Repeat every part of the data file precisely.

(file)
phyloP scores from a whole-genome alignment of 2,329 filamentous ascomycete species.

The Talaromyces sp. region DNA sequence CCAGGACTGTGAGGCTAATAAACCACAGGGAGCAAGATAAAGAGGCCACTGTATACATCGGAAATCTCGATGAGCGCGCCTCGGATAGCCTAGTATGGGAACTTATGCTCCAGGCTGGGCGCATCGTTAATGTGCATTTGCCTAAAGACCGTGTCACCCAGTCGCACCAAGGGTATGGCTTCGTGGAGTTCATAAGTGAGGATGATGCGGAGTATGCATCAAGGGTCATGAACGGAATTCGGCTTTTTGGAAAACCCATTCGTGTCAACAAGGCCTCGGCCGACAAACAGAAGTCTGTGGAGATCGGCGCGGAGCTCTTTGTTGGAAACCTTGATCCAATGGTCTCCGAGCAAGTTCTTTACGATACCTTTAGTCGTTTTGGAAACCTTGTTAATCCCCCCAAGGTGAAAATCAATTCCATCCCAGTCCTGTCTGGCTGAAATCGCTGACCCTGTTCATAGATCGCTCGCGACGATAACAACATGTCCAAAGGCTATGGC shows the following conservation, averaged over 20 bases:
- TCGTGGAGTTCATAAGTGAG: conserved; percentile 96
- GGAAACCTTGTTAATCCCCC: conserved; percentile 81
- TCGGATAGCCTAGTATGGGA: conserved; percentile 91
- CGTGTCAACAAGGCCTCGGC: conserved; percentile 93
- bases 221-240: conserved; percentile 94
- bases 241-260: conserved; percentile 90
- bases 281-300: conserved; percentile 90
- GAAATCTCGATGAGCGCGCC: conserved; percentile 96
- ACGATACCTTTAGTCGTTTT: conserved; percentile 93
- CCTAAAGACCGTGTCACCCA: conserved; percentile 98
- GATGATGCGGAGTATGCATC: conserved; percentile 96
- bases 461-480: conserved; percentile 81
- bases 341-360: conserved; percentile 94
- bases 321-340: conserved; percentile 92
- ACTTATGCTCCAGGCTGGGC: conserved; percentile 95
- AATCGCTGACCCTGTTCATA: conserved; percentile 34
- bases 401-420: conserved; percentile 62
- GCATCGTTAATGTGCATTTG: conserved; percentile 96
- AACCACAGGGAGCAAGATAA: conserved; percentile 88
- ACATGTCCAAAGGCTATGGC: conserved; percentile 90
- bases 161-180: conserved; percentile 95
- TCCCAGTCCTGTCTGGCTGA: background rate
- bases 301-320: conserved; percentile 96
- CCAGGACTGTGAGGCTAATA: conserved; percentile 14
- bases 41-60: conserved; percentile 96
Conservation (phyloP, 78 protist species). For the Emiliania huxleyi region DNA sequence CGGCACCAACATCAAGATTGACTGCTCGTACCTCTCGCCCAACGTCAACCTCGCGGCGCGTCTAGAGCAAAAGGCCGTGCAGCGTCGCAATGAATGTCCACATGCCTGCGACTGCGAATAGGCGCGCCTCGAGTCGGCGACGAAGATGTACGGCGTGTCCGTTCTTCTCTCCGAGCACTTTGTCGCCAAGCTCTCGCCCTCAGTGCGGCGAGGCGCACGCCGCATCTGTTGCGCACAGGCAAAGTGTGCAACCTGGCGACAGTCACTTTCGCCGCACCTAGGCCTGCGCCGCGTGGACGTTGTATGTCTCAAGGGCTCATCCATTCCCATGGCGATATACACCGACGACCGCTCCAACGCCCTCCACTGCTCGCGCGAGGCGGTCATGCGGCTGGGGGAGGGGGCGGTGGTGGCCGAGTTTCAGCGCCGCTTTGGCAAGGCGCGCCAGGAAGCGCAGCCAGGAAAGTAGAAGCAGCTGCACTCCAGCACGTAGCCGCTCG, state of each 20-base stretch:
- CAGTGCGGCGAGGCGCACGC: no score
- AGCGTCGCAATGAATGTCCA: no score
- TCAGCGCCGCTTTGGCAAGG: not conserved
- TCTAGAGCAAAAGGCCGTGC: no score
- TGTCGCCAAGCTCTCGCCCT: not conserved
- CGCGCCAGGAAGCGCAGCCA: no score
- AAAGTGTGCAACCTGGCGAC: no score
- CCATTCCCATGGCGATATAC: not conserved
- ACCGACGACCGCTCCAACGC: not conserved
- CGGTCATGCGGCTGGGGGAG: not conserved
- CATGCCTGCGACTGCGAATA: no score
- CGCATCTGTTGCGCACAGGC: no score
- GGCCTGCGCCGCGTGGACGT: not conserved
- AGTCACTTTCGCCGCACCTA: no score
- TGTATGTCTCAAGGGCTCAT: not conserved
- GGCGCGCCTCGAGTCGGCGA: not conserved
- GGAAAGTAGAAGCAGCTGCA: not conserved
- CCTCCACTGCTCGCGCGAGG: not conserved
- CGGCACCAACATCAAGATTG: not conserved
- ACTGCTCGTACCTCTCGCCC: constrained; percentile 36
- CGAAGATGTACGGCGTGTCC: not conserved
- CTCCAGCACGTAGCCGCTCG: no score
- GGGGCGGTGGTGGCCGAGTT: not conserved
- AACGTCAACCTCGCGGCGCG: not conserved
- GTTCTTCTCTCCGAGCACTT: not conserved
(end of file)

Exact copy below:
phyloP scores from a whole-genome alignment of 2,329 filamentous ascomycete species.

The Talaromyces sp. region DNA sequence CCAGGACTGTGAGGCTAATAAACCACAGGGAGCAAGATAAAGAGGCCACTGTATACATCGGAAATCTCGATGAGCGCGCCTCGGATAGCCTAGTATGGGAACTTATGCTCCAGGCTGGGCGCATCGTTAATGTGCATTTGCCTAAAGACCGTGTCACCCAGTCGCACCAAGGGTATGGCTTCGTGGAGTTCATAAGTGAGGATGATGCGGAGTATGCATCAAGGGTCATGAACGGAATTCGGCTTTTTGGAAAACCCATTCGTGTCAACAAGGCCTCGGCCGACAAACAGAAGTCTGTGGAGATCGGCGCGGAGCTCTTTGTTGGAAACCTTGATCCAATGGTCTCCGAGCAAGTTCTTTACGATACCTTTAGTCGTTTTGGAAACCTTGTTAATCCCCCCAAGGTGAAAATCAATTCCATCCCAGTCCTGTCTGGCTGAAATCGCTGACCCTGTTCATAGATCGCTCGCGACGATAACAACATGTCCAAAGGCTATGGC shows the following conservation, averaged over 20 bases:
- TCGTGGAGTTCATAAGTGAG: conserved; percentile 96
- GGAAACCTTGTTAATCCCCC: conserved; percentile 81
- TCGGATAGCCTAGTATGGGA: conserved; percentile 91
- CGTGTCAACAAGGCCTCGGC: conserved; percentile 93
- bases 221-240: conserved; percentile 94
- bases 241-260: conserved; percentile 90
- bases 281-300: conserved; percentile 90
- GAAATCTCGATGAGCGCGCC: conserved; percentile 96
- ACGATACCTTTAGTCGTTTT: conserved; percentile 93
- CCTAAAGACCGTGTCACCCA: conserved; percentile 98
- GATGATGCGGAGTATGCATC: conserved; percentile 96
- bases 461-480: conserved; percentile 81
- bases 341-360: conserved; percentile 94
- bases 321-340: conserved; percentile 92
- ACTTATGCTCCAGGCTGGGC: conserved; percentile 95
- AATCGCTGACCCTGTTCATA: conserved; percentile 34
- bases 401-420: conserved; percentile 62
- GCATCGTTAATGTGCATTTG: conserved; percentile 96
- AACCACAGGGAGCAAGATAA: conserved; percentile 88
- ACATGTCCAAAGGCTATGGC: conserved; percentile 90
- bases 161-180: conserved; percentile 95
- TCCCAGTCCTGTCTGGCTGA: background rate
- bases 301-320: conserved; percentile 96
- CCAGGACTGTGAGGCTAATA: conserved; percentile 14
- bases 41-60: conserved; percentile 96
Conservation (phyloP, 78 protist species). For the Emiliania huxleyi region DNA sequence CGGCACCAACATCAAGATTGACTGCTCGTACCTCTCGCCCAACGTCAACCTCGCGGCGCGTCTAGAGCAAAAGGCCGTGCAGCGTCGCAATGAATGTCCACATGCCTGCGACTGCGAATAGGCGCGCCTCGAGTCGGCGACGAAGATGTACGGCGTGTCCGTTCTTCTCTCCGAGCACTTTGTCGCCAAGCTCTCGCCCTCAGTGCGGCGAGGCGCACGCCGCATCTGTTGCGCACAGGCAAAGTGTGCAACCTGGCGACAGTCACTTTCGCCGCACCTAGGCCTGCGCCGCGTGGACGTTGTATGTCTCAAGGGCTCATCCATTCCCATGGCGATATACACCGACGACCGCTCCAACGCCCTCCACTGCTCGCGCGAGGCGGTCATGCGGCTGGGGGAGGGGGCGGTGGTGGCCGAGTTTCAGCGCCGCTTTGGCAAGGCGCGCCAGGAAGCGCAGCCAGGAAAGTAGAAGCAGCTGCACTCCAGCACGTAGCCGCTCG, state of each 20-base stretch:
- CAGTGCGGCGAGGCGCACGC: no score
- AGCGTCGCAATGAATGTCCA: no score
- TCAGCGCCGCTTTGGCAAGG: not conserved
- TCTAGAGCAAAAGGCCGTGC: no score
- TGTCGCCAAGCTCTCGCCCT: not conserved
- CGCGCCAGGAAGCGCAGCCA: no score
- AAAGTGTGCAACCTGGCGAC: no score
- CCATTCCCATGGCGATATAC: not conserved
- ACCGACGACCGCTCCAACGC: not conserved
- CGGTCATGCGGCTGGGGGAG: not conserved
- CATGCCTGCGACTGCGAATA: no score
- CGCATCTGTTGCGCACAGGC: no score
- GGCCTGCGCCGCGTGGACGT: not conserved
- AGTCACTTTCGCCGCACCTA: no score
- TGTATGTCTCAAGGGCTCAT: not conserved
- GGCGCGCCTCGAGTCGGCGA: not conserved
- GGAAAGTAGAAGCAGCTGCA: not conserved
- CCTCCACTGCTCGCGCGAGG: not conserved
- CGGCACCAACATCAAGATTG: not conserved
- ACTGCTCGTACCTCTCGCCC: constrained; percentile 36
- CGAAGATGTACGGCGTGTCC: not conserved
- CTCCAGCACGTAGCCGCTCG: no score
- GGGGCGGTGGTGGCCGAGTT: not conserved
- AACGTCAACCTCGCGGCGCG: not conserved
- GTTCTTCTCTCCGAGCACTT: not conserved